Event Recap: RESI in Boston – The Power of Partnering and Networking for Healthcare Innovators in 2018

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Event Recap: RESI in Boston – The Power of Partnering and Networking for Healthcare Innovators in 2018

By Marie Daghlian

Despite unseasonably cold and rainy weather, more than 800 attendees from 38 states and 25 countries showed up at the Boston Marriott Copley Place for a day of networking, partnering, and workshops at the RESI Global Partnering Conference—Redefining Early Stage Investments—held June 4 during BIO2018 week.

RESI has become an important venue for showcasing early-stage companies and starting conversations to connect healthcare innovators with global investors and potential channel partners. The one-day event focuses on more than 1,200 meeting slots for startups and scientist-entrepreneurs to meet with healthcare global investors, strategic partners, and service providers. Workshops, exhibit tables, and the Innovation Challenge give additional value to all who attend the networking and partnering event.

Partnering at RESI

Partnering is a key resource for startups and scientist-entrepreneurs to accelerate their business, and throughout RESI, the Partnering Forum tables quickly filled and remained full throughout the day. When attendees aren’t engaged in meetings, they can peruse 30 innovative startups competing in the RESI Innovation Challenge. The innovators’ focus covers a wide range of categories from cancer vaccines and novel diagnostics to digital health applications and bioelectronics. At registration, each attendee is given five RESI Bucks ($100,000 each) that they can invest with any of the Innovation Challenge  presenters in the Exhibit Hall. During a closing reception for RESI, the top 3 Innovation Challenge finalists, who receive the most RESI Bucks, win complimentary ticket(s) to future RESI Conference Series events.

This time, participants in the Innovation Challenge included several companies from South Korea and Taiwan who are developing antivirals, infectious disease diagnostics for use in resource-poor countries, novel drug delivery technologies, tissue regeneration, bioelectronics therapies, and personalized cancer therapies, among others.

Workshops ranged along four focused tracks. The first two tracks—Biotech Investor Panels, and Device, Diagnostic, and Healthcare IT Investor Panels—were manned by various categories of investors who discussed what they look for, what they can offer, and how to work well with them. Track three was a workshop for new entrepreneurs with topics ranging from deal and product valuations, maximizing the value of assets, and fundraising. The fourth track focused on Asia-North America cross border investing and partnering.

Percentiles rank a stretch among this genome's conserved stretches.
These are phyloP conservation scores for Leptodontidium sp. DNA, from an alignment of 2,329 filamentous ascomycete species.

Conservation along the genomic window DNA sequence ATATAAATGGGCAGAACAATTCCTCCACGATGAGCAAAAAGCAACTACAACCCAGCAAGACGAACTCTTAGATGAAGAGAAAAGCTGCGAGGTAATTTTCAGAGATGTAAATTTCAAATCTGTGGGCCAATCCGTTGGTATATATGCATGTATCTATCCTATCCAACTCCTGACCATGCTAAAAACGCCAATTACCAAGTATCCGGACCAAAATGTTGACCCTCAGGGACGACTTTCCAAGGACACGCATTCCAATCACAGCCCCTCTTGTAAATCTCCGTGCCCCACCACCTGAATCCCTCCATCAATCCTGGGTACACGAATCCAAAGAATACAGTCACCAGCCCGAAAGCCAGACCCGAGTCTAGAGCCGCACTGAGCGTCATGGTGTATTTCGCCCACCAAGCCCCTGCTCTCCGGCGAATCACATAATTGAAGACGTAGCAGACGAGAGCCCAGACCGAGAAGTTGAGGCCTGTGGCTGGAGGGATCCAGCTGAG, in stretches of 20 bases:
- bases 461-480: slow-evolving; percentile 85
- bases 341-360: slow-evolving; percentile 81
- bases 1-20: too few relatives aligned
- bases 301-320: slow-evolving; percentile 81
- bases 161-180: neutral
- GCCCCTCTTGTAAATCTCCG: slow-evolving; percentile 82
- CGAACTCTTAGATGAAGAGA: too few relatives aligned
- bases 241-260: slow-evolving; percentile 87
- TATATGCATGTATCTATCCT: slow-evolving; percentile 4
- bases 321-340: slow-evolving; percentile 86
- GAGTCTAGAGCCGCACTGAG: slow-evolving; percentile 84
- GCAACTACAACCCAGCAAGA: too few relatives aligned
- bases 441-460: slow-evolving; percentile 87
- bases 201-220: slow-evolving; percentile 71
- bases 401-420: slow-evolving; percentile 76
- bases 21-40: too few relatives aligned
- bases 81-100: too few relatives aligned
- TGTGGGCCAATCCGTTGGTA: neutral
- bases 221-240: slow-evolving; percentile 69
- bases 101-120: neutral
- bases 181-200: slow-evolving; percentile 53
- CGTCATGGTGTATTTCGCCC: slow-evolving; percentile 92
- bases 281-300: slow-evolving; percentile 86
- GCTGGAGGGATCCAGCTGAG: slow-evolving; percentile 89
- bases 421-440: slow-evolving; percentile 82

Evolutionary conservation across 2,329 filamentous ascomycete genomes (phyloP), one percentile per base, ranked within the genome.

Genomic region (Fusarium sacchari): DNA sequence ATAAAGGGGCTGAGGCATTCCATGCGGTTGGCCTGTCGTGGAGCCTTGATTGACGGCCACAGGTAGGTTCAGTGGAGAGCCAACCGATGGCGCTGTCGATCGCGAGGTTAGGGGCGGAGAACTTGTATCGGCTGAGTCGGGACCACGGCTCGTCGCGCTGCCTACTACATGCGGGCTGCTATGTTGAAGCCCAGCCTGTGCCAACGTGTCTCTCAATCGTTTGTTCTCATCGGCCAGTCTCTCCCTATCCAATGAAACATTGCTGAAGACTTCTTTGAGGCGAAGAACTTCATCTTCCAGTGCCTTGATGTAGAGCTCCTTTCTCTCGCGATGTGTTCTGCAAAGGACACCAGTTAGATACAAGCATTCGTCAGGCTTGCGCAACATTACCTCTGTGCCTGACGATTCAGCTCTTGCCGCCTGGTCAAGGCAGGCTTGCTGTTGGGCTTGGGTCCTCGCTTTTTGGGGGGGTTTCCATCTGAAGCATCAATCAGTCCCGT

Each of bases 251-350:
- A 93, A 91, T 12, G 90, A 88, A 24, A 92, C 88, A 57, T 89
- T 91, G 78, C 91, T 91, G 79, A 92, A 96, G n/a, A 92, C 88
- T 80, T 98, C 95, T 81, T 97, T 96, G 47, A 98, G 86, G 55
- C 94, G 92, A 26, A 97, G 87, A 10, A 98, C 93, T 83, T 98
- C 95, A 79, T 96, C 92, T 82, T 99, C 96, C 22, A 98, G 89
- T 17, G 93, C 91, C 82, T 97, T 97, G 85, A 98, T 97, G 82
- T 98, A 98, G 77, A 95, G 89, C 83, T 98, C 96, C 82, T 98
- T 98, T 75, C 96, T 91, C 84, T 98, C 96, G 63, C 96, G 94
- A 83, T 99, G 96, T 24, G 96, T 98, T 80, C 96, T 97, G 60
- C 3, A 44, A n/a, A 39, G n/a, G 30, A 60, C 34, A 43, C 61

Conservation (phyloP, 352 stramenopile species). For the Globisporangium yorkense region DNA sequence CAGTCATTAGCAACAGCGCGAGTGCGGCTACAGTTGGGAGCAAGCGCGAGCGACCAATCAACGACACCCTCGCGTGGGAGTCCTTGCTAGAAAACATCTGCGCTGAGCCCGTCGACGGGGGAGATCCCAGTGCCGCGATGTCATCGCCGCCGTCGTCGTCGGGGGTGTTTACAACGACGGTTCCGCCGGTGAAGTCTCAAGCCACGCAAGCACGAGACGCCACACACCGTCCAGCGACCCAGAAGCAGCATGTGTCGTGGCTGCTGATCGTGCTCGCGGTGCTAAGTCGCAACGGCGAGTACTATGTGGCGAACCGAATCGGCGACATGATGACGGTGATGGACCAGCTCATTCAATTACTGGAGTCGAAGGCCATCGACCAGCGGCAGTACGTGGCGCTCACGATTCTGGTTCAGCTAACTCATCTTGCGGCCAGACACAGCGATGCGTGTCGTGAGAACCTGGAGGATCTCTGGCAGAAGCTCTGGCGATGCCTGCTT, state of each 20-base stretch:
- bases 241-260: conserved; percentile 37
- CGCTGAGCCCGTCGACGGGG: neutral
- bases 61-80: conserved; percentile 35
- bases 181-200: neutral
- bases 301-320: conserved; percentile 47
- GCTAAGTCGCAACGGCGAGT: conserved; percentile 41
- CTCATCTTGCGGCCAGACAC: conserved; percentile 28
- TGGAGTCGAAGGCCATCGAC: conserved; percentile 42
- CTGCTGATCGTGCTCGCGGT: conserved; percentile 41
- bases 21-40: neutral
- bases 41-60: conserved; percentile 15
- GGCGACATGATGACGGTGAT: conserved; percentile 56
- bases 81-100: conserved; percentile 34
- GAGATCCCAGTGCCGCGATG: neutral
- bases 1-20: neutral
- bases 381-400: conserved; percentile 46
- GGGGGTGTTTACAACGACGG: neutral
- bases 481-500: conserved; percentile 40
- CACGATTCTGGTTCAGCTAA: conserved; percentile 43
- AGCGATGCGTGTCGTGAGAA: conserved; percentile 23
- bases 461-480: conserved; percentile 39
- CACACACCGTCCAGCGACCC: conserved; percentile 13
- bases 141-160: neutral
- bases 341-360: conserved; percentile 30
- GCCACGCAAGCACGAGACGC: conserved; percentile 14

In addition to RESI, there were two sponsored ‘invitation only’ luncheons. KOTRA, the Korea Trade-Investment Promotion Agency, highlighted biotech in Korea and included startup pitches by eleven companies for their guests. Stetson Family Office gathered incubators, accelerators, and bioclusters to present new ideas to help early stage companies in their fundraising efforts.

In recent years, Big Pharma has formed teams whose main function is to “search and evaluate” transformative science in the academic or early stages of development that may be of strategic interest to them. RESI included a panel on Big Pharma: Pipeline Strategy for Preclinical and Early Clinical Assets. The Big Pharma panelists, heads of teams from AbbVie, Eli Lilly, Sanofi, Novo Nordisk, and Johnson & Johnson Innovation, discussed their objectives and process for finding the next big ideas that could transform disease outcomes.

Panels at RESI

Murali Gopalakrishnan, Senior Director, Head of Search and Evaluation in neuroscience at AbbVie, moderated the panel, which included Yvonne Kobayashi from Eli Lilly, Nicola La Monica from Johnson & Johnson Innovation, Brian Bronk from Sanofi, and Aaron Schwartz from Novo Nordisk. All the panelists are constantly looking at the next and greatest innovation in life science. If they find something of interest, they pitch it to scientists at their company to see if there is internal interest before moving forward.

“It has to work for both sides,” says Sanofi’s Bronk. “We look for our ability to bring value to a platform, optionality.” He told entrepreneurs in the audience not to focus on deals Sanofi has done in the past, “the deals we did yesterday don’t affect what we’ll do tomorrow.”

Lilly’s Kobayashi says strategic fit is important and Novo’s Schwartz noted that they have to find an internal advocate (of the proposed platform/asset) to move the deal forward. He advised entrepreneurs not to hold back on the information they can provide a potential partner that is not confidential. Supporting data is important and all the panelists said they would reproduce data internally to verify it—trust and verify.

J&J’s La Monica concurred that sharing information is vital. When talking to teams like ours, “Don’t be shy about asking questions and demanding answers,” he said, “and frame your asset against the competitive landscape.”

(Edited 8/24)

More from Dennis Ford, Founder & CEO, Life Science Nation; Creator of RESI Conference Series:

Life Science Nation will host the RESI Global Partnering Conference on September 6th at the Boston Marriott Copley Place. Part of this new aspect of RESI is the First Coast Innovator’s Gathering, which will include incubators, accelerators, tech transfer offices, university translation initiatives, hospitals, research labs and their constituents from DC, MD, VA, PA, NJ, NY, RI, CT and MA. These geographic tech hubs will gather for the first time in one location to get on the radar screens of potential global partners. More information

June 6th, 2018|
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